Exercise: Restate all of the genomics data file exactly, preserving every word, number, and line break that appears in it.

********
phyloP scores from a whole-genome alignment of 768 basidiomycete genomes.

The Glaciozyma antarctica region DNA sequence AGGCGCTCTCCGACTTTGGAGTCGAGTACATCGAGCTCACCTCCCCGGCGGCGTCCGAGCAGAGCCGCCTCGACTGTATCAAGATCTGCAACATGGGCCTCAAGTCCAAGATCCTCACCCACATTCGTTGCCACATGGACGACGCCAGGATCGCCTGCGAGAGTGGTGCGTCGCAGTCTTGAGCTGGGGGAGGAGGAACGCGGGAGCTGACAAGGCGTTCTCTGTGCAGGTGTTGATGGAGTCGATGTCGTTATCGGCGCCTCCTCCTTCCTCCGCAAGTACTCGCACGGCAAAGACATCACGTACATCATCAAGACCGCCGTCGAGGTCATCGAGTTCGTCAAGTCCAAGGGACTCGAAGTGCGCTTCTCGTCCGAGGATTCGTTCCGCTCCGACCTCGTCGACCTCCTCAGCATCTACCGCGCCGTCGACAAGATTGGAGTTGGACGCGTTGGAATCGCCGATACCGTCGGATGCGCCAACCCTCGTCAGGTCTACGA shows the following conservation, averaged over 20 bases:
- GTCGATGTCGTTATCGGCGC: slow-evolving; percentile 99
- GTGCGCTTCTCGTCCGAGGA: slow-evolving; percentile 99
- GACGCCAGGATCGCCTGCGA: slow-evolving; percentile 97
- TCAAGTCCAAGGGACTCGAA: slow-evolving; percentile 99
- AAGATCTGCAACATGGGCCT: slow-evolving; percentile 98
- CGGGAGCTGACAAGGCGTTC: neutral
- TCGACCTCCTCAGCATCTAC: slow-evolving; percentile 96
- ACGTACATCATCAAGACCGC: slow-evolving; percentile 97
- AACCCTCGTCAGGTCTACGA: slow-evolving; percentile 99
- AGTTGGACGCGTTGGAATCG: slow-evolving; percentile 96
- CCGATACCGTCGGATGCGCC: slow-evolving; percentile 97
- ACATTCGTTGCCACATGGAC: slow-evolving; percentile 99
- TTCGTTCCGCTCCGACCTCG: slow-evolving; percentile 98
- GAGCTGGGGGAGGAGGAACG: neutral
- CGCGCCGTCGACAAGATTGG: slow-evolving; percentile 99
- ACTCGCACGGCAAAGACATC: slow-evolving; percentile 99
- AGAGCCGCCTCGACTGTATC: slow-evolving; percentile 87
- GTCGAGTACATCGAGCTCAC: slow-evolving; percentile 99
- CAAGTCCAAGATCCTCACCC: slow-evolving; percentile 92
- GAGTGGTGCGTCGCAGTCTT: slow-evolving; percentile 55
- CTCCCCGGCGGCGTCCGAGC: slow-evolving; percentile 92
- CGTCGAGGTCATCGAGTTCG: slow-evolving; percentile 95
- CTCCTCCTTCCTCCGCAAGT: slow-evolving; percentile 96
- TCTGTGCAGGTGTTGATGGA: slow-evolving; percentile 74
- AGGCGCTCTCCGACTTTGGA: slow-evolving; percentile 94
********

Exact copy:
phyloP scores from a whole-genome alignment of 768 basidiomycete genomes.

The Glaciozyma antarctica region DNA sequence AGGCGCTCTCCGACTTTGGAGTCGAGTACATCGAGCTCACCTCCCCGGCGGCGTCCGAGCAGAGCCGCCTCGACTGTATCAAGATCTGCAACATGGGCCTCAAGTCCAAGATCCTCACCCACATTCGTTGCCACATGGACGACGCCAGGATCGCCTGCGAGAGTGGTGCGTCGCAGTCTTGAGCTGGGGGAGGAGGAACGCGGGAGCTGACAAGGCGTTCTCTGTGCAGGTGTTGATGGAGTCGATGTCGTTATCGGCGCCTCCTCCTTCCTCCGCAAGTACTCGCACGGCAAAGACATCACGTACATCATCAAGACCGCCGTCGAGGTCATCGAGTTCGTCAAGTCCAAGGGACTCGAAGTGCGCTTCTCGTCCGAGGATTCGTTCCGCTCCGACCTCGTCGACCTCCTCAGCATCTACCGCGCCGTCGACAAGATTGGAGTTGGACGCGTTGGAATCGCCGATACCGTCGGATGCGCCAACCCTCGTCAGGTCTACGA shows the following conservation, averaged over 20 bases:
- GTCGATGTCGTTATCGGCGC: slow-evolving; percentile 99
- GTGCGCTTCTCGTCCGAGGA: slow-evolving; percentile 99
- GACGCCAGGATCGCCTGCGA: slow-evolving; percentile 97
- TCAAGTCCAAGGGACTCGAA: slow-evolving; percentile 99
- AAGATCTGCAACATGGGCCT: slow-evolving; percentile 98
- CGGGAGCTGACAAGGCGTTC: neutral
- TCGACCTCCTCAGCATCTAC: slow-evolving; percentile 96
- ACGTACATCATCAAGACCGC: slow-evolving; percentile 97
- AACCCTCGTCAGGTCTACGA: slow-evolving; percentile 99
- AGTTGGACGCGTTGGAATCG: slow-evolving; percentile 96
- CCGATACCGTCGGATGCGCC: slow-evolving; percentile 97
- ACATTCGTTGCCACATGGAC: slow-evolving; percentile 99
- TTCGTTCCGCTCCGACCTCG: slow-evolving; percentile 98
- GAGCTGGGGGAGGAGGAACG: neutral
- CGCGCCGTCGACAAGATTGG: slow-evolving; percentile 99
- ACTCGCACGGCAAAGACATC: slow-evolving; percentile 99
- AGAGCCGCCTCGACTGTATC: slow-evolving; percentile 87
- GTCGAGTACATCGAGCTCAC: slow-evolving; percentile 99
- CAAGTCCAAGATCCTCACCC: slow-evolving; percentile 92
- GAGTGGTGCGTCGCAGTCTT: slow-evolving; percentile 55
- CTCCCCGGCGGCGTCCGAGC: slow-evolving; percentile 92
- CGTCGAGGTCATCGAGTTCG: slow-evolving; percentile 95
- CTCCTCCTTCCTCCGCAAGT: slow-evolving; percentile 96
- TCTGTGCAGGTGTTGATGGA: slow-evolving; percentile 74
- AGGCGCTCTCCGACTTTGGA: slow-evolving; percentile 94